The last littleBits Synth Kit I’ll be doing for a while.
I’ll come back to it if they release the LFO bit that’s supposed to be in development. A proper ADSR envelope would be nice too. In the meantime, I’ll keep my eye on prices and try to snap bits up when they’re cheap. One more oscillator, another filter and two more mixers would be useful. Also a second speaker so I can split outputs to different effects.
There’s another problem I’ve found with the kit. The pink connectors at either end of each bit are sturdy, but the supports on the underside of the keyboard and mixer bits break far too easily. The mounting boards are part of the problem – you really have to push to get a bit in then prise and pull to get it out. So I’ve broken the keyboard and a mixer trying to get them from the board. I’ll have to glue the supports back on.
It’s been fun using the littleBits kit, but I think I’ve fallen in love with the Volca Bass. What a fantastic little instrument it is, especially for the price. You can tease so much variation out of it, and it all sounds amazing. There are no effects on the “U Robot” bass at all. I’m not even using all three oscillators, just two of them slightly detuned. The LFO is synced to the tempo and is modulating the filter cutoff with a square wave to give a delay effect.
It’s time to move on to the Volcas in fact. Up until now, I’ve been using the Bass and Beats for backing only – simple sixteen step sequences that run from the beginning to the end of a piece. But the Volcas’ real strength is in their tweakability. It’ll be the same sixteen step sequences as before, but instead of keeping things interesting by playing a melody over the top, I’ll be muting/soloing, tweaking parameters, swapping parts, that kind of thing. My instinct is always to play, to avoid too much repetition. So tweaking without playing is going to be a challenge.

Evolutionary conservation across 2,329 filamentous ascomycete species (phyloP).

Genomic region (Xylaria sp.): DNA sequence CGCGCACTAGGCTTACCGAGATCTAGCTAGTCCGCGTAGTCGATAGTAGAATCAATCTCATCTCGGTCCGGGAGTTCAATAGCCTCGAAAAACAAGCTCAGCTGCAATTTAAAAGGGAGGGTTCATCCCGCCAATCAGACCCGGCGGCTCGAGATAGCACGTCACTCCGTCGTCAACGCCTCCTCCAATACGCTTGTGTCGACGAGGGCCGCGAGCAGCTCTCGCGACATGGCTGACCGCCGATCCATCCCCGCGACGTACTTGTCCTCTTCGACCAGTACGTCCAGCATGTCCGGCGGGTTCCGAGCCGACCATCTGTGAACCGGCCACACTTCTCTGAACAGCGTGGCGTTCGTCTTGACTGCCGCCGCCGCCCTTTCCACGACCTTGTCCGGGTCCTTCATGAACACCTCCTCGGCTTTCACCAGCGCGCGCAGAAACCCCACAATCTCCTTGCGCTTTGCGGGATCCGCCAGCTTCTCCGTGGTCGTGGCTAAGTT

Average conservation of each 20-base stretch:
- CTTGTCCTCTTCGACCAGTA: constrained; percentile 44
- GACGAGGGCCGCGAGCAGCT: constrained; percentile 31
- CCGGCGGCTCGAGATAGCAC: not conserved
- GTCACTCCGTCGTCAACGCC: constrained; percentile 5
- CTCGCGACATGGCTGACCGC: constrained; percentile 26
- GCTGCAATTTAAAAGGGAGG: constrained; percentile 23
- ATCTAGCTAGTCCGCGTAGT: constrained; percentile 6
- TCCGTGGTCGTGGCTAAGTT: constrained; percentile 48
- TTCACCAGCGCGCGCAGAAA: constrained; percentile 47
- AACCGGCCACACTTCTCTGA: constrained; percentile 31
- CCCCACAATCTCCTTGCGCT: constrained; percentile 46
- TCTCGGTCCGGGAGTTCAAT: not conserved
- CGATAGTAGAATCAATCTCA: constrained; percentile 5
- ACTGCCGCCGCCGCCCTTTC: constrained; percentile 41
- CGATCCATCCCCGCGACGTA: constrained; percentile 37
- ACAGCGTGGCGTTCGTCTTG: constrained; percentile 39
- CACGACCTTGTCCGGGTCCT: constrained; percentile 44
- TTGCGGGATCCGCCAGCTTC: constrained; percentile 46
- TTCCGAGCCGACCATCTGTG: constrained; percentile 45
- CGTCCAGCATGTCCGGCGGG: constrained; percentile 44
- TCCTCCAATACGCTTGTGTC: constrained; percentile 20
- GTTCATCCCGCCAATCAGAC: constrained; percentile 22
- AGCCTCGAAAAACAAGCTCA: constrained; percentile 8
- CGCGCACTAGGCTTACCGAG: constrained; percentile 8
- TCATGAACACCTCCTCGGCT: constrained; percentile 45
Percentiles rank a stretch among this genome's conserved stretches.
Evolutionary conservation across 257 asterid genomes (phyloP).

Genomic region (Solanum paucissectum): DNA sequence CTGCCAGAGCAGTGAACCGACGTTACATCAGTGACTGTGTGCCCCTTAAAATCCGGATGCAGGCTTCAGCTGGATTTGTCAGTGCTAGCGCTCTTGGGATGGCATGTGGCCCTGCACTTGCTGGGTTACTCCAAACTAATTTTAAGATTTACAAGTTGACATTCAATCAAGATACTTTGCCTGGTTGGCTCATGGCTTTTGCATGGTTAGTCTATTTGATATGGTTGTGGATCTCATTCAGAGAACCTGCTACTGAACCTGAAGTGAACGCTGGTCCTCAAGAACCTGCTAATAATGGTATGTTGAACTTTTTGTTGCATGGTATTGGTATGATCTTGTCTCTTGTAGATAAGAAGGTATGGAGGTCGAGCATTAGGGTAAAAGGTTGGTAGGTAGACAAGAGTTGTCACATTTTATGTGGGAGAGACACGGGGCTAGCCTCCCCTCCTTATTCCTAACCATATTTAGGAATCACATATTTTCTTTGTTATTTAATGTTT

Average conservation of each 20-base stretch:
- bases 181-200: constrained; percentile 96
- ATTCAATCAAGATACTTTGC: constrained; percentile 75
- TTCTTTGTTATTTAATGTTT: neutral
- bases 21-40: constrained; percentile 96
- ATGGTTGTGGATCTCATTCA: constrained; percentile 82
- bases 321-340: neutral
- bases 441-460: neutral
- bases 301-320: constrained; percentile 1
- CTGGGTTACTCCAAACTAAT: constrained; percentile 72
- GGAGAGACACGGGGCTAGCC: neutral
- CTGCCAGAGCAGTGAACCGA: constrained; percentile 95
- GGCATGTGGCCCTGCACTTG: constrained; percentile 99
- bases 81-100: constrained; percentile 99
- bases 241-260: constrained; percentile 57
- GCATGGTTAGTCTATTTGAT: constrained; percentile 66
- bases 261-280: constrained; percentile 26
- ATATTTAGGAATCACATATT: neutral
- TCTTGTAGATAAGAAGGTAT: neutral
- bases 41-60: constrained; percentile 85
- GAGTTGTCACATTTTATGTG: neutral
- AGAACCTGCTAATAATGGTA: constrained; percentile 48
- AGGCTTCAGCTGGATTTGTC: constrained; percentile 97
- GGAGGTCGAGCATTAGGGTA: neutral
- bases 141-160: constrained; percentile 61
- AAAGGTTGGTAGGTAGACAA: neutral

I thought I’d try to stick to the littleBits Synth Kit’s natural sound this time and do something robotic, but I veered way off course. I ended up with this vaguely latin-sounding thing. Not one of the better ones.
One more from the Synth Kit, then I think I’d better move on.
A couple of things I’ve learnt using the Synth Kit and two Volcas. First, it’s ok if the Volca Bass is out of tune. The bass in “jelly tot” is a full semitone out with respect to the SQ-1 sequence, and if I hiked the pitch up an octave it would sound awful. But if there’s enough bottom, you can get away with it. This gives you more freedom to move about with the melody.
Second thing, if you do keep the melody moving and interesting, you can get away with those sixteen step sequences for quite a while. In “jelly tot”, the SQ-1 sequence, the drums, and the bass are all simple sixteen step sequences that last about two seconds. The piece is over two minutes long, so they all repeat over sixty times!
It turns out the littleBits keyboard isn’t faulty – it’s the oscillator causing the problem and it’s not a fault. The littleBits oscillator has a potentiometer labelled “pitch” and a little dial labelled “tune”. This is misleading. What the dial label should actually read is “calibrate”. I bet almost everyone using the kit thinks it’s a fine tune dial, but its real purpose is to adjust how the component maps incoming voltage to outgoing pitch. Very confusing.
Another piece using the sixteen steps of the SQ-1. This time you can hear clearly what the El Capistan is doing to the sequence. I wish the littleBits synth kit had a full ADSR envelope. It’s only attack and decay. Once you put the envelope in the chain, you lose the ability to sustain. The envelope just runs its course.
February, the darkest month of the year. Freezing temperatures. The flu. And this year, I’m working my way through a box set of soul-crushing slaughterfest “Game Of Thrones”. There’s no way I could do anything but a dirge this week.
The humble littleBits Synth Kit producing some fairly good strings. Of course, it’s the not-so-humble BigSky that’s doing most of the work. It’s set on cloud mode. And the El Capistan is mangling the wave pre-reverb to give some depth. More detune between the oscillators would give a richer sound, but for the reasons listed below wasn’t practical. Volca Beats providing barely audible drums and Volca Bass filling in the bottom end.
The biggest problem with the littleBits Synth Kit is tuning and tracking. I can have two oscillators perfectly in tune, but come back the next day and they’ll be out of whack. This is at the same room temperature and after they’ve had some voltage through them. Then there’s tracking. Regardless of conditions, an octave on the keyboard is never an octave on the oscillator. And the margin of error seems to vary depending on which oscillator module I’m using. That’s why much of this stuff I’m doing sounds out of tune half the time. There’s no way to compensate.